Why does helium make my voice sound high-pitched?

Breathing helium is actually rather dangerous, as it can lead to asphyxiation because your body receives much less oxygen. When you sing, you’re not only producing the frequency of one note, but also adding many more frequencies that make your voice unique. The empty space around your throat and mouth acts like a resonance box in a musical instrument. Smaller boxes favour higher frequencies or pitches, while larger ones do the same for lower frequencies.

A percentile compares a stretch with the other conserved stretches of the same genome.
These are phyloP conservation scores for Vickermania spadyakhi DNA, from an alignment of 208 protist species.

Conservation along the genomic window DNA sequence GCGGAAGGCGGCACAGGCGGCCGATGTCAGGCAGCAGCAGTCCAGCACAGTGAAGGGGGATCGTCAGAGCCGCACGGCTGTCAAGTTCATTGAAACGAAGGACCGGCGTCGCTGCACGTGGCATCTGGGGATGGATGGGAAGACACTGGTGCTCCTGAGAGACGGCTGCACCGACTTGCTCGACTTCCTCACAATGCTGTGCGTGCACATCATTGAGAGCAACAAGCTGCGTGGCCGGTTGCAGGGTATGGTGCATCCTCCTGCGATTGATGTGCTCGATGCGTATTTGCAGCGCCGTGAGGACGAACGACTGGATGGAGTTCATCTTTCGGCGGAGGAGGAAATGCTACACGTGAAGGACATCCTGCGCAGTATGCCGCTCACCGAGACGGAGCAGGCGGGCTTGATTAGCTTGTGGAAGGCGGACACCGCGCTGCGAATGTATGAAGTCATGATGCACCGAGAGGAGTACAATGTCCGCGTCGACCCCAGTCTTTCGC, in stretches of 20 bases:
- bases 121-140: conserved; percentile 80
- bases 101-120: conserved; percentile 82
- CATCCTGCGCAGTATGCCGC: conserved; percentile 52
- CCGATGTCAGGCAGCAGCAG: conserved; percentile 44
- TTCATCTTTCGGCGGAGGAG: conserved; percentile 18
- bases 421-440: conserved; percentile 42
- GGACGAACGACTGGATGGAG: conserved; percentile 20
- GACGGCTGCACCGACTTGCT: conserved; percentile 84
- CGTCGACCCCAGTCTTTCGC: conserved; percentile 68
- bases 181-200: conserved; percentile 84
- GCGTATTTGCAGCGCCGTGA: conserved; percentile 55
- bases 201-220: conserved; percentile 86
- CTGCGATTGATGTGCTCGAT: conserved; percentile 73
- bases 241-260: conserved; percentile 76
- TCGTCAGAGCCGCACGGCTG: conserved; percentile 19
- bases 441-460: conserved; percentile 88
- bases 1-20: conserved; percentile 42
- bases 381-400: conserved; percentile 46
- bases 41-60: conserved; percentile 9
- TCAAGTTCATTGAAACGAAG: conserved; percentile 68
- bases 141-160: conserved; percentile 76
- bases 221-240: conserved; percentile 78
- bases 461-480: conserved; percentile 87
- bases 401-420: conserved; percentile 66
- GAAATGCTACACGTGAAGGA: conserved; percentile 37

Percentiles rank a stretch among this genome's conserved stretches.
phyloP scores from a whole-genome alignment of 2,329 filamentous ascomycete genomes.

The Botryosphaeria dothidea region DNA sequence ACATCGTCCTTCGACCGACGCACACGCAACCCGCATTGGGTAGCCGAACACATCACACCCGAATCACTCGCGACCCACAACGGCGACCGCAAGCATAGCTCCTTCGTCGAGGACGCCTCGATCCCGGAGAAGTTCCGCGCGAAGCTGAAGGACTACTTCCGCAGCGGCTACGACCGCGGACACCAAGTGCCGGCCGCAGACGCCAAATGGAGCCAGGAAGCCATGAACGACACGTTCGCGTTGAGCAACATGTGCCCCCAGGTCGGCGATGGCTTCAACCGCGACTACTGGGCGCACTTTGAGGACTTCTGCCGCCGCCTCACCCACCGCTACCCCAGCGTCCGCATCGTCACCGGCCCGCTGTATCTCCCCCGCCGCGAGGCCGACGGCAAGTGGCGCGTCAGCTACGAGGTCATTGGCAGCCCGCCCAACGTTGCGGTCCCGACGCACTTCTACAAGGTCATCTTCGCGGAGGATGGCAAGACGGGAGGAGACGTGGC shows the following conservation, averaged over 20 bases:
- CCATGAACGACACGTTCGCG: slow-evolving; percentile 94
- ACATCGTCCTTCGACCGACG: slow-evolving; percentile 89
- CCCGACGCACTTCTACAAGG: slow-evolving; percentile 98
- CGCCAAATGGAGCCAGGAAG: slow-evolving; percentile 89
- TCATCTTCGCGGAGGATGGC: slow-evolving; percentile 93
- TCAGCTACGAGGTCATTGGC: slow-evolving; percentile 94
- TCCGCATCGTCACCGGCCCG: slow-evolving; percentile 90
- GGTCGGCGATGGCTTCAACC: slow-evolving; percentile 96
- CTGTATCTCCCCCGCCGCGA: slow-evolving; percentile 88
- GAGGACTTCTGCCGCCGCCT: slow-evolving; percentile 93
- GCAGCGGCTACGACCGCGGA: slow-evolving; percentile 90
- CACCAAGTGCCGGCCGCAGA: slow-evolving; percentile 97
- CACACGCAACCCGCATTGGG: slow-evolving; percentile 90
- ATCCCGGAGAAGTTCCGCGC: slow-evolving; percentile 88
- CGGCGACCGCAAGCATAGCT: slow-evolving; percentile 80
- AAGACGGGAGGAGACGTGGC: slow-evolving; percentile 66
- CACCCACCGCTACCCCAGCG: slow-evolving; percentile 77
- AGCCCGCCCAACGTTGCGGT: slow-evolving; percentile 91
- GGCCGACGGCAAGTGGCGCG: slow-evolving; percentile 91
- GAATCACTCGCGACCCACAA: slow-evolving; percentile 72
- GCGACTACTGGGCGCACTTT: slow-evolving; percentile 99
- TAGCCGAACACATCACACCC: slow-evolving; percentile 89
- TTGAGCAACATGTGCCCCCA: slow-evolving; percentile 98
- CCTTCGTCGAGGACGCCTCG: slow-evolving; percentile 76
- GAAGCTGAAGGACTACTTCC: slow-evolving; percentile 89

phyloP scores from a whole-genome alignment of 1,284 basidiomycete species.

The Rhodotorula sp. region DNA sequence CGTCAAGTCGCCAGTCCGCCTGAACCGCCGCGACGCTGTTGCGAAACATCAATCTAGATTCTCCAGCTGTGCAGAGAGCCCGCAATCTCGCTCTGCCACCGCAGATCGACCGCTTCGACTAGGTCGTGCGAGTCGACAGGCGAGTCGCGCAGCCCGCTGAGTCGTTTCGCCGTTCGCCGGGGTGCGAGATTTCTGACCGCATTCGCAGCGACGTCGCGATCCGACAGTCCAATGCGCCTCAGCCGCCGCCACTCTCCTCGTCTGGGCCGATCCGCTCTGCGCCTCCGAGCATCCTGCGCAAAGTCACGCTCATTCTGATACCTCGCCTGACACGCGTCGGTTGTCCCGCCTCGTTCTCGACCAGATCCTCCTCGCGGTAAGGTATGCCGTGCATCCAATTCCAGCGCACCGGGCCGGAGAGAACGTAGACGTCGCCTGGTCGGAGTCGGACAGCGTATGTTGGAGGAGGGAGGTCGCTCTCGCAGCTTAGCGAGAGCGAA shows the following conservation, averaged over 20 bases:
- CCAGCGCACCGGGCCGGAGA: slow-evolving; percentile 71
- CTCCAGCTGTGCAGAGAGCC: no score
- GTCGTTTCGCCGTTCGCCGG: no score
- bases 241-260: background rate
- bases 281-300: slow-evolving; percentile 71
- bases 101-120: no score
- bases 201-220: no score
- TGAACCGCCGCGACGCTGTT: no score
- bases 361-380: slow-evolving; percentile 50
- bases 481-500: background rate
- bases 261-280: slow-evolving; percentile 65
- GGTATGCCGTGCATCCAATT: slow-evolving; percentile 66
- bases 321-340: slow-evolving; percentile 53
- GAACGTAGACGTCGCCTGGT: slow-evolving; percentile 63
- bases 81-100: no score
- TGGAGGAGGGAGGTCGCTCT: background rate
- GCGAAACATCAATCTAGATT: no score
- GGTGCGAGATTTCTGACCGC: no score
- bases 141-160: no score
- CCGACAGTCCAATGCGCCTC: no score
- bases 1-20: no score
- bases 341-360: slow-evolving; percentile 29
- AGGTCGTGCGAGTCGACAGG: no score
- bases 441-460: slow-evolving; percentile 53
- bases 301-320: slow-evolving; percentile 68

Sound travels much faster through helium than it does through the air. As sound can travel back and forth much faster if those cavities are filled with helium, the effect is like having a smaller box, and so higher frequencies will be favoured.

José Monteiro, Science Museum

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